The amplifier features 13 buttons including power, input selection, speaker switching, and tone/balance controls. The tone and balance controls protrude when pressed to allow for adjustment, receding into the front panel when pressed again. There’s a large volume knob fronting the alps volume pot which when turned feels beautifully smooth with just the right amount of resistance.
Sadly the same cannot be said for the tone controls which feel a little cheap and tacky in comparison, much like they do on the 8-series. I bypassed them and left them pressed in for this review, and would suggest you do too. The aforementioned 3.5MM line input is present, along-side a second 3.5MM jack for connection of headphones. Connecting headphones releases the speaker relays, muting the speaker outputs.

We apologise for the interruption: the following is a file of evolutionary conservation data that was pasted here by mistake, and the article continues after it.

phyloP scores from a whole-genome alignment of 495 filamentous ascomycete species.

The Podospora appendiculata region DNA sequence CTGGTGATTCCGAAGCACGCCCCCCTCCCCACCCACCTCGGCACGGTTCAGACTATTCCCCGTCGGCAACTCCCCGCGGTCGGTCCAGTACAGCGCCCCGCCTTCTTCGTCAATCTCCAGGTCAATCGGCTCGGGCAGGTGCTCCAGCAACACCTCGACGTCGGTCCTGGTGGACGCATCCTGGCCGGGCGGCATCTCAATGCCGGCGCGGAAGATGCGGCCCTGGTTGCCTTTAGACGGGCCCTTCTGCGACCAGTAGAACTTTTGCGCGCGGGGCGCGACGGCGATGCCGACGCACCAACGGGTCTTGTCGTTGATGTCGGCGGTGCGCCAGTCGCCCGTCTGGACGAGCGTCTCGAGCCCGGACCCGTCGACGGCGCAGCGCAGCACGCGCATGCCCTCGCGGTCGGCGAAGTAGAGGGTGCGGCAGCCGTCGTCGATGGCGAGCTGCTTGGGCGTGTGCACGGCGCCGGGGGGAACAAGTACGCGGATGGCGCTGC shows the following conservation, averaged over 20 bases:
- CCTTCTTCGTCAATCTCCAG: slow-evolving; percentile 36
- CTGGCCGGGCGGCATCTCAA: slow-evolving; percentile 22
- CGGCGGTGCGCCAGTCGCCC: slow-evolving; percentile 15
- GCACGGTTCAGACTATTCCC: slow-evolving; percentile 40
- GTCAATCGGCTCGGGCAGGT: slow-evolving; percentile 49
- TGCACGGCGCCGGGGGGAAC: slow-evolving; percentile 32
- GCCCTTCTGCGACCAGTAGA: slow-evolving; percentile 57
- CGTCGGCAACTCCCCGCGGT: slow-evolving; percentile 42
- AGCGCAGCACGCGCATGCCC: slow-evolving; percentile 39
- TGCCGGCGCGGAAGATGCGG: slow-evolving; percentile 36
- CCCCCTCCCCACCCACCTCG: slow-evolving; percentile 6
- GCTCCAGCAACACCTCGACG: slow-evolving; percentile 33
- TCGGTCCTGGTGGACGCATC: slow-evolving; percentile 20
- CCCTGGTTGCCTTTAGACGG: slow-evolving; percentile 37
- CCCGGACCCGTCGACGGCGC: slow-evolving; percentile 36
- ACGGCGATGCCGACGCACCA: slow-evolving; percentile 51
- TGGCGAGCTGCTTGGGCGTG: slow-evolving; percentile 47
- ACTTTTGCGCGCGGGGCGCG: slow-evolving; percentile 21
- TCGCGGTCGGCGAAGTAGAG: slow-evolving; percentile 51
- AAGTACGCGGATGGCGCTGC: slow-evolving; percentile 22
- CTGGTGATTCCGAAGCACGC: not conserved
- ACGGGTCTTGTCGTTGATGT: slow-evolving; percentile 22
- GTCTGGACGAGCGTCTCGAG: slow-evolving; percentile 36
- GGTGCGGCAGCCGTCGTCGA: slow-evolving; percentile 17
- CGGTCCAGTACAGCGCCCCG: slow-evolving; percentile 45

Spin the amp around and you’re greeted by plethora of rear connections. 4 RCA inputs are provided, as well as a preamp output and the balanced XLR input. There are 2 optical, 1 coaxial, and the USB B computer input (with associate ground lift switch), and a USB A input for the BT100 bluetooth dongle (not included). Cambridge also have also continued their tradition of labelling the connections in both orientations; meaning they can be easily read when leading over the amplifier; a nice touch.